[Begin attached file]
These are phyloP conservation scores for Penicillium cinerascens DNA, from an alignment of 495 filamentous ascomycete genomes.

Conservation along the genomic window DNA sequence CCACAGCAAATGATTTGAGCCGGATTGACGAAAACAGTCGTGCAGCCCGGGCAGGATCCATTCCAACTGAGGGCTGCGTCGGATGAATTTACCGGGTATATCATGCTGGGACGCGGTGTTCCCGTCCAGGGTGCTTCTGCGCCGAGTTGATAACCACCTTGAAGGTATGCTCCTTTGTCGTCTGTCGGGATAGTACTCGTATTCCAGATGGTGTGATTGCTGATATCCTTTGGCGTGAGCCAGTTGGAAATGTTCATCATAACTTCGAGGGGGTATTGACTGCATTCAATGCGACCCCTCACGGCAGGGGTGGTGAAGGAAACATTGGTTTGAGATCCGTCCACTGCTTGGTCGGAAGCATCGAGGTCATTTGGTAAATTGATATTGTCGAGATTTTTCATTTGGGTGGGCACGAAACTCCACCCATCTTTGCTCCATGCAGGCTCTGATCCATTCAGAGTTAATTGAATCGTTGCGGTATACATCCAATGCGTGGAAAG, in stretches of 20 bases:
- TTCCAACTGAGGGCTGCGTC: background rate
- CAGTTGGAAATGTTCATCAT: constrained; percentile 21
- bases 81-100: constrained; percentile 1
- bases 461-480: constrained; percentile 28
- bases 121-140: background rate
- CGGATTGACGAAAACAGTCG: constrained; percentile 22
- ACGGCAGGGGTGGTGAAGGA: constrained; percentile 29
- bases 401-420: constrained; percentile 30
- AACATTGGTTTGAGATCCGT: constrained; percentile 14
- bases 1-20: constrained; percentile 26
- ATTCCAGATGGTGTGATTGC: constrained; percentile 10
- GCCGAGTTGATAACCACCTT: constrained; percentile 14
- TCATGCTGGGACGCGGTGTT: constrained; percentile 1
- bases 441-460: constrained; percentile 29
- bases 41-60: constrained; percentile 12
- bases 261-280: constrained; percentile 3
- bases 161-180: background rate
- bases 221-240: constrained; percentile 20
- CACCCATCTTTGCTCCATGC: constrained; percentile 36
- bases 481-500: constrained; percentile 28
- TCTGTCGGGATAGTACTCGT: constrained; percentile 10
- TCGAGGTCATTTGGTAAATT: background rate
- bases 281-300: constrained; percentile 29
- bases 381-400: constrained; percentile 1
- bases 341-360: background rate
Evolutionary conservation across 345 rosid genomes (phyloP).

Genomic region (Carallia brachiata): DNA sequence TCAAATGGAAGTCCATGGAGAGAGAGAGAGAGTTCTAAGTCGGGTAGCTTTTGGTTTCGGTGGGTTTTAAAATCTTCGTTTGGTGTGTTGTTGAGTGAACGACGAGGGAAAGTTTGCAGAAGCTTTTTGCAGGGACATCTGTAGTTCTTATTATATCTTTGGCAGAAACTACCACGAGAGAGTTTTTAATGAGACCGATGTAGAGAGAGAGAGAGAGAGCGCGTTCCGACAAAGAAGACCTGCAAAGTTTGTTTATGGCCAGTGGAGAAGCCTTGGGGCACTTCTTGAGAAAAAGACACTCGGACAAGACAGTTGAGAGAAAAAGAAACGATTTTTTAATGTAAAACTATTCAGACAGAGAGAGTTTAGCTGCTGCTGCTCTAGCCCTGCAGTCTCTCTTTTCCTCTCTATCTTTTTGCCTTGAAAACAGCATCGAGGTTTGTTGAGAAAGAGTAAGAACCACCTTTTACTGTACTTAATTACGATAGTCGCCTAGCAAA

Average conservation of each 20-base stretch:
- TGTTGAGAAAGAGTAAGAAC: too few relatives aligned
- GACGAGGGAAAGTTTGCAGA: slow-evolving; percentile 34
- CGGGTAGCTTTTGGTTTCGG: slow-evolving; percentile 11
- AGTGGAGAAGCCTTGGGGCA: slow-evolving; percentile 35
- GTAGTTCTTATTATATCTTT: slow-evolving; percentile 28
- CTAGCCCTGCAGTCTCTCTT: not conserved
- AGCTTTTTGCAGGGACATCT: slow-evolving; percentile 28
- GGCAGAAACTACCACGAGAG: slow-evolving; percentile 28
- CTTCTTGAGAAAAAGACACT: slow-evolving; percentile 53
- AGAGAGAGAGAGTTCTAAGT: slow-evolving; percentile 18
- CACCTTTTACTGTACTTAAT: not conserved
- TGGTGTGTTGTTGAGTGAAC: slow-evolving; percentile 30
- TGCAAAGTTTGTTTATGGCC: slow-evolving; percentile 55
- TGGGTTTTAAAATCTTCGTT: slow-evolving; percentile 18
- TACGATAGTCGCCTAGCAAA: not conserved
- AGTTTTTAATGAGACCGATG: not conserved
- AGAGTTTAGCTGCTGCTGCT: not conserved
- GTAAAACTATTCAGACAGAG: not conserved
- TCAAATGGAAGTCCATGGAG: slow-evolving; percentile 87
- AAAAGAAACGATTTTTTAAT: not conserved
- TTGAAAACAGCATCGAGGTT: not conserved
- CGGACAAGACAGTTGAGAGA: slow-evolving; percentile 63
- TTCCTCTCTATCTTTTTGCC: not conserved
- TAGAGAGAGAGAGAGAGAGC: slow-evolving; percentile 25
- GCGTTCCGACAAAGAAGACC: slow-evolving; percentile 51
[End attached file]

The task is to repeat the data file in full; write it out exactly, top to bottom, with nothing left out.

These are phyloP conservation scores for Penicillium cinerascens DNA, from an alignment of 495 filamentous ascomycete genomes.

Conservation along the genomic window DNA sequence CCACAGCAAATGATTTGAGCCGGATTGACGAAAACAGTCGTGCAGCCCGGGCAGGATCCATTCCAACTGAGGGCTGCGTCGGATGAATTTACCGGGTATATCATGCTGGGACGCGGTGTTCCCGTCCAGGGTGCTTCTGCGCCGAGTTGATAACCACCTTGAAGGTATGCTCCTTTGTCGTCTGTCGGGATAGTACTCGTATTCCAGATGGTGTGATTGCTGATATCCTTTGGCGTGAGCCAGTTGGAAATGTTCATCATAACTTCGAGGGGGTATTGACTGCATTCAATGCGACCCCTCACGGCAGGGGTGGTGAAGGAAACATTGGTTTGAGATCCGTCCACTGCTTGGTCGGAAGCATCGAGGTCATTTGGTAAATTGATATTGTCGAGATTTTTCATTTGGGTGGGCACGAAACTCCACCCATCTTTGCTCCATGCAGGCTCTGATCCATTCAGAGTTAATTGAATCGTTGCGGTATACATCCAATGCGTGGAAAG, in stretches of 20 bases:
- TTCCAACTGAGGGCTGCGTC: background rate
- CAGTTGGAAATGTTCATCAT: constrained; percentile 21
- bases 81-100: constrained; percentile 1
- bases 461-480: constrained; percentile 28
- bases 121-140: background rate
- CGGATTGACGAAAACAGTCG: constrained; percentile 22
- ACGGCAGGGGTGGTGAAGGA: constrained; percentile 29
- bases 401-420: constrained; percentile 30
- AACATTGGTTTGAGATCCGT: constrained; percentile 14
- bases 1-20: constrained; percentile 26
- ATTCCAGATGGTGTGATTGC: constrained; percentile 10
- GCCGAGTTGATAACCACCTT: constrained; percentile 14
- TCATGCTGGGACGCGGTGTT: constrained; percentile 1
- bases 441-460: constrained; percentile 29
- bases 41-60: constrained; percentile 12
- bases 261-280: constrained; percentile 3
- bases 161-180: background rate
- bases 221-240: constrained; percentile 20
- CACCCATCTTTGCTCCATGC: constrained; percentile 36
- bases 481-500: constrained; percentile 28
- TCTGTCGGGATAGTACTCGT: constrained; percentile 10
- TCGAGGTCATTTGGTAAATT: background rate
- bases 281-300: constrained; percentile 29
- bases 381-400: constrained; percentile 1
- bases 341-360: background rate
Evolutionary conservation across 345 rosid genomes (phyloP).

Genomic region (Carallia brachiata): DNA sequence TCAAATGGAAGTCCATGGAGAGAGAGAGAGAGTTCTAAGTCGGGTAGCTTTTGGTTTCGGTGGGTTTTAAAATCTTCGTTTGGTGTGTTGTTGAGTGAACGACGAGGGAAAGTTTGCAGAAGCTTTTTGCAGGGACATCTGTAGTTCTTATTATATCTTTGGCAGAAACTACCACGAGAGAGTTTTTAATGAGACCGATGTAGAGAGAGAGAGAGAGAGCGCGTTCCGACAAAGAAGACCTGCAAAGTTTGTTTATGGCCAGTGGAGAAGCCTTGGGGCACTTCTTGAGAAAAAGACACTCGGACAAGACAGTTGAGAGAAAAAGAAACGATTTTTTAATGTAAAACTATTCAGACAGAGAGAGTTTAGCTGCTGCTGCTCTAGCCCTGCAGTCTCTCTTTTCCTCTCTATCTTTTTGCCTTGAAAACAGCATCGAGGTTTGTTGAGAAAGAGTAAGAACCACCTTTTACTGTACTTAATTACGATAGTCGCCTAGCAAA

Average conservation of each 20-base stretch:
- TGTTGAGAAAGAGTAAGAAC: too few relatives aligned
- GACGAGGGAAAGTTTGCAGA: slow-evolving; percentile 34
- CGGGTAGCTTTTGGTTTCGG: slow-evolving; percentile 11
- AGTGGAGAAGCCTTGGGGCA: slow-evolving; percentile 35
- GTAGTTCTTATTATATCTTT: slow-evolving; percentile 28
- CTAGCCCTGCAGTCTCTCTT: not conserved
- AGCTTTTTGCAGGGACATCT: slow-evolving; percentile 28
- GGCAGAAACTACCACGAGAG: slow-evolving; percentile 28
- CTTCTTGAGAAAAAGACACT: slow-evolving; percentile 53
- AGAGAGAGAGAGTTCTAAGT: slow-evolving; percentile 18
- CACCTTTTACTGTACTTAAT: not conserved
- TGGTGTGTTGTTGAGTGAAC: slow-evolving; percentile 30
- TGCAAAGTTTGTTTATGGCC: slow-evolving; percentile 55
- TGGGTTTTAAAATCTTCGTT: slow-evolving; percentile 18
- TACGATAGTCGCCTAGCAAA: not conserved
- AGTTTTTAATGAGACCGATG: not conserved
- AGAGTTTAGCTGCTGCTGCT: not conserved
- GTAAAACTATTCAGACAGAG: not conserved
- TCAAATGGAAGTCCATGGAG: slow-evolving; percentile 87
- AAAAGAAACGATTTTTTAAT: not conserved
- TTGAAAACAGCATCGAGGTT: not conserved
- CGGACAAGACAGTTGAGAGA: slow-evolving; percentile 63
- TTCCTCTCTATCTTTTTGCC: not conserved
- TAGAGAGAGAGAGAGAGAGC: slow-evolving; percentile 25
- GCGTTCCGACAAAGAAGACC: slow-evolving; percentile 51